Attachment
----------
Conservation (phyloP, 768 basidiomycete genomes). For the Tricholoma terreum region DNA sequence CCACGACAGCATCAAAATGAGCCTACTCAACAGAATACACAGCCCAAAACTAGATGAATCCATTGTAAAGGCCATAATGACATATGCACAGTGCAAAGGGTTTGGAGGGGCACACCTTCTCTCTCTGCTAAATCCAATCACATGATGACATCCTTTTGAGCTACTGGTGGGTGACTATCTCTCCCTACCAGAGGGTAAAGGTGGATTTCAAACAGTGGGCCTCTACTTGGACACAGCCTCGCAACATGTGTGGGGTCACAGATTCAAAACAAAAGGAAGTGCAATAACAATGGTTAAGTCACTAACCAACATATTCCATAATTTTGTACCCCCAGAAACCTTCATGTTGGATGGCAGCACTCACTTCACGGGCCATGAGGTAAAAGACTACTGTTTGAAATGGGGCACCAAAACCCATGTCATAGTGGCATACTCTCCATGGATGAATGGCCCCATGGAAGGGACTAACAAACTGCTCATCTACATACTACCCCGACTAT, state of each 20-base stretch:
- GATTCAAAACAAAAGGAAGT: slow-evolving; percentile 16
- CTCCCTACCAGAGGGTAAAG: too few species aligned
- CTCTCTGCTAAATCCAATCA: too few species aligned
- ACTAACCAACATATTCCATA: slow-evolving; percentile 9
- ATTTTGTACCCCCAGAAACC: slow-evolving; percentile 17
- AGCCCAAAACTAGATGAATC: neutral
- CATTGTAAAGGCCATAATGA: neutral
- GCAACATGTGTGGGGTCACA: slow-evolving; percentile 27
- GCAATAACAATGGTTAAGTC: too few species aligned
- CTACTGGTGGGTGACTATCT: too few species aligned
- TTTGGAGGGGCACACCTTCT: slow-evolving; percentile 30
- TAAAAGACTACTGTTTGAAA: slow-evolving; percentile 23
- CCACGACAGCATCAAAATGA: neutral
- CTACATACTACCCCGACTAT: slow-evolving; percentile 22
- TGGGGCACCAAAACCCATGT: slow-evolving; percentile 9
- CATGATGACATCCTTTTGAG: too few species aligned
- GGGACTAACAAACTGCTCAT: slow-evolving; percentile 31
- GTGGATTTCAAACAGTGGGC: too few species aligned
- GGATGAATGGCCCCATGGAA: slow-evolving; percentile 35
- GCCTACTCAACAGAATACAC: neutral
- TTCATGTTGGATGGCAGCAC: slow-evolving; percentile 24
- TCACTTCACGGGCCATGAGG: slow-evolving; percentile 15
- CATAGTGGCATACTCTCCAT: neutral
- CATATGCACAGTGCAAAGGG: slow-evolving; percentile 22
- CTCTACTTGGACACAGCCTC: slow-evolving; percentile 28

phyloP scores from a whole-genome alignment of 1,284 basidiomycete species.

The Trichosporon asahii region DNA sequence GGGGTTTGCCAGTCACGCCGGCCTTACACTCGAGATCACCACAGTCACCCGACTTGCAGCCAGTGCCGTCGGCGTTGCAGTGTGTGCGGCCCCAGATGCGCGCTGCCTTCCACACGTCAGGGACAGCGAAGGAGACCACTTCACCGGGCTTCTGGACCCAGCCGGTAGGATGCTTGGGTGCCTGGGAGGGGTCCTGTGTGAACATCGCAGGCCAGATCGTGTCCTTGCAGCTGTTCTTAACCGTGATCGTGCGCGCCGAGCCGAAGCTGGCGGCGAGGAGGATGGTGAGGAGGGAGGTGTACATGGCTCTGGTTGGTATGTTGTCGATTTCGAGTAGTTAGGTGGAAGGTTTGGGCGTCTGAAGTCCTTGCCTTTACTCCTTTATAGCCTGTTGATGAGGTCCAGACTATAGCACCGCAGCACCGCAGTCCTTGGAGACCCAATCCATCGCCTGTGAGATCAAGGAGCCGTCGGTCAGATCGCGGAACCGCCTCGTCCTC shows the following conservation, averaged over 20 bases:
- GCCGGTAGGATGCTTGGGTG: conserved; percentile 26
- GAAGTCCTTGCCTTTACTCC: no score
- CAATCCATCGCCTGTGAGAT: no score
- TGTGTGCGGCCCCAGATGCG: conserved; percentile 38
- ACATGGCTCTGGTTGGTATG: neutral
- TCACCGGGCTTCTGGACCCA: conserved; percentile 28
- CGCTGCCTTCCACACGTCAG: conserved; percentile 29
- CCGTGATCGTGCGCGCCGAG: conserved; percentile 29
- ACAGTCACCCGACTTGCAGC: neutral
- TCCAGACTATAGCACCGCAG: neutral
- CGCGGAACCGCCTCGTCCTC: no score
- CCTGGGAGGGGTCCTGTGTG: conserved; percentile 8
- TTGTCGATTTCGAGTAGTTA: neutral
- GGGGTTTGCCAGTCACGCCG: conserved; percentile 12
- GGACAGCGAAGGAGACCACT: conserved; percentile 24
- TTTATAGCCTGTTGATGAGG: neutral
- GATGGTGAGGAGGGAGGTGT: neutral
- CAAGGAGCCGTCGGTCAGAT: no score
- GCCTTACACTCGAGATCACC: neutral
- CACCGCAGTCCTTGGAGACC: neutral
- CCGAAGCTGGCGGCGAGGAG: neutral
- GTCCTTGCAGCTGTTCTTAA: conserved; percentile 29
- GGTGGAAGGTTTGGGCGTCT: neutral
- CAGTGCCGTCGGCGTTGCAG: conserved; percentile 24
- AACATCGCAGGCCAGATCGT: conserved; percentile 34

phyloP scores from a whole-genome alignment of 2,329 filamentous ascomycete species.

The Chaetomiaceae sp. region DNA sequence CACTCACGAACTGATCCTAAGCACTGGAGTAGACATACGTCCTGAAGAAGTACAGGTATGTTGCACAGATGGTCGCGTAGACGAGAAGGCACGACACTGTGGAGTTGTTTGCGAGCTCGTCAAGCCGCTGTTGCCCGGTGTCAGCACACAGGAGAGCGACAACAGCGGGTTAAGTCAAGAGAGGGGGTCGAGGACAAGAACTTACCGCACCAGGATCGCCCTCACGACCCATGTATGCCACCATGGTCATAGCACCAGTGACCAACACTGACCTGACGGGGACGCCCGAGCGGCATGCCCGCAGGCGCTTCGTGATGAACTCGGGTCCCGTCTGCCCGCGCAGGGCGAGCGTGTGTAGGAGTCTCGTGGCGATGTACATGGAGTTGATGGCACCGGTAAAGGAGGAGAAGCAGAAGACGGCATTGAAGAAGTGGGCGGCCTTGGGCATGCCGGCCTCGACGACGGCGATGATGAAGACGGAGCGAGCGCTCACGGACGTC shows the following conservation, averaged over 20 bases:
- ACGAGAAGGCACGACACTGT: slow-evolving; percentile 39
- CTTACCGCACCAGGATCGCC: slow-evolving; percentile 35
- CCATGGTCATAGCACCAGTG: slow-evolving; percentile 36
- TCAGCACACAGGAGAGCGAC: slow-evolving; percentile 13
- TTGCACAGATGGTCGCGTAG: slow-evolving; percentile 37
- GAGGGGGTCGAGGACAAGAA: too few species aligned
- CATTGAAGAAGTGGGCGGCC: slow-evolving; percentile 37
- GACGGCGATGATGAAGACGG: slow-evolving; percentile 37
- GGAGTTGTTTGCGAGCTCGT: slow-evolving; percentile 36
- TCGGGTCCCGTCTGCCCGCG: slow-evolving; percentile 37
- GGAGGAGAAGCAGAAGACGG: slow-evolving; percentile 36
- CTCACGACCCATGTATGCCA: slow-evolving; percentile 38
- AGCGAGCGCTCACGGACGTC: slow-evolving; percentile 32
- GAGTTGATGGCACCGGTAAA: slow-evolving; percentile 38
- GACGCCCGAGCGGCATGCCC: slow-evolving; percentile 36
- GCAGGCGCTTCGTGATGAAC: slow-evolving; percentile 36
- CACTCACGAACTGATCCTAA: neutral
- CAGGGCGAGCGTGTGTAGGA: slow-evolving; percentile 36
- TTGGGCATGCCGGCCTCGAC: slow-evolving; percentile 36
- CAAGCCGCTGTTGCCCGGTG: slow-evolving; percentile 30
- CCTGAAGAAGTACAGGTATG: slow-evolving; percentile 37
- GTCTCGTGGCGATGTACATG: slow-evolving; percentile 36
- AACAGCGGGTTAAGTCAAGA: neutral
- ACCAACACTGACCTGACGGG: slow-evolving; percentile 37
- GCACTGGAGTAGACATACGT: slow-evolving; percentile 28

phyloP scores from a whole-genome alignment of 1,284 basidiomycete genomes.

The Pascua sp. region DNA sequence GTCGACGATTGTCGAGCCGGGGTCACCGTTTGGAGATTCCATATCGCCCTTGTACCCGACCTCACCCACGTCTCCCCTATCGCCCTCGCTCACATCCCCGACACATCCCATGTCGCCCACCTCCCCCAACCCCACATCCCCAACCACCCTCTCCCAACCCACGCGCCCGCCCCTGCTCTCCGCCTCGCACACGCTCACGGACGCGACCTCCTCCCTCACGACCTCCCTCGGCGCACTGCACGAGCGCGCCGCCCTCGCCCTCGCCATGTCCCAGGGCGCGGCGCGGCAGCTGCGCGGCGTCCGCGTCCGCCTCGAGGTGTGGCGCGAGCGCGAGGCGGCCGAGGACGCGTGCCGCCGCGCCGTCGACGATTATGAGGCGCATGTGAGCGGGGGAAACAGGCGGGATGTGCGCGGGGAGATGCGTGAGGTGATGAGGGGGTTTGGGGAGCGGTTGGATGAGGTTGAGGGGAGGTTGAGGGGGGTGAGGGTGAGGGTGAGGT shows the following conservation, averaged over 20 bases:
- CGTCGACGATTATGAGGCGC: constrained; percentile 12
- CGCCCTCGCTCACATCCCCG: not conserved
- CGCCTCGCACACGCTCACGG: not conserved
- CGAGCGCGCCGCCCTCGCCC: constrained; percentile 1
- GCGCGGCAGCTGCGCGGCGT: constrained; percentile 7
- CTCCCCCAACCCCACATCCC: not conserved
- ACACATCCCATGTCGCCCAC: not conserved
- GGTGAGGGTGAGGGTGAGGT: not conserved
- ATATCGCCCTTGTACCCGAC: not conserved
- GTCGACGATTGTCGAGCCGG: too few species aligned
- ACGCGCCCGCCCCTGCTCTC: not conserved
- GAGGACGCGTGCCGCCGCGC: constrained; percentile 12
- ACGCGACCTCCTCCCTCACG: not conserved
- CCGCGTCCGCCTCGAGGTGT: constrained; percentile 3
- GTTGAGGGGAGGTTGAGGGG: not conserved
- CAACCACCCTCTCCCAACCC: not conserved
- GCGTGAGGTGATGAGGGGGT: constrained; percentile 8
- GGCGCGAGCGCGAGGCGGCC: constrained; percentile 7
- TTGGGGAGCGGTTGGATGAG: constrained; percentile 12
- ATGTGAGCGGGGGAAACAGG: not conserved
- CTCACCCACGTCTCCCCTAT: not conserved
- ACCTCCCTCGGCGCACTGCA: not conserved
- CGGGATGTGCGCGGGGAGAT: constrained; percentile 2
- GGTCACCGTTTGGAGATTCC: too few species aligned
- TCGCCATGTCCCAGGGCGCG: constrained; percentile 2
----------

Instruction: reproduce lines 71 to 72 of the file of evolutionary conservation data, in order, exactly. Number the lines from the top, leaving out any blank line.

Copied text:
- GCAGGCGCTTCGTGATGAAC: slow-evolving; percentile 36
- CACTCACGAACTGATCCTAA: neutral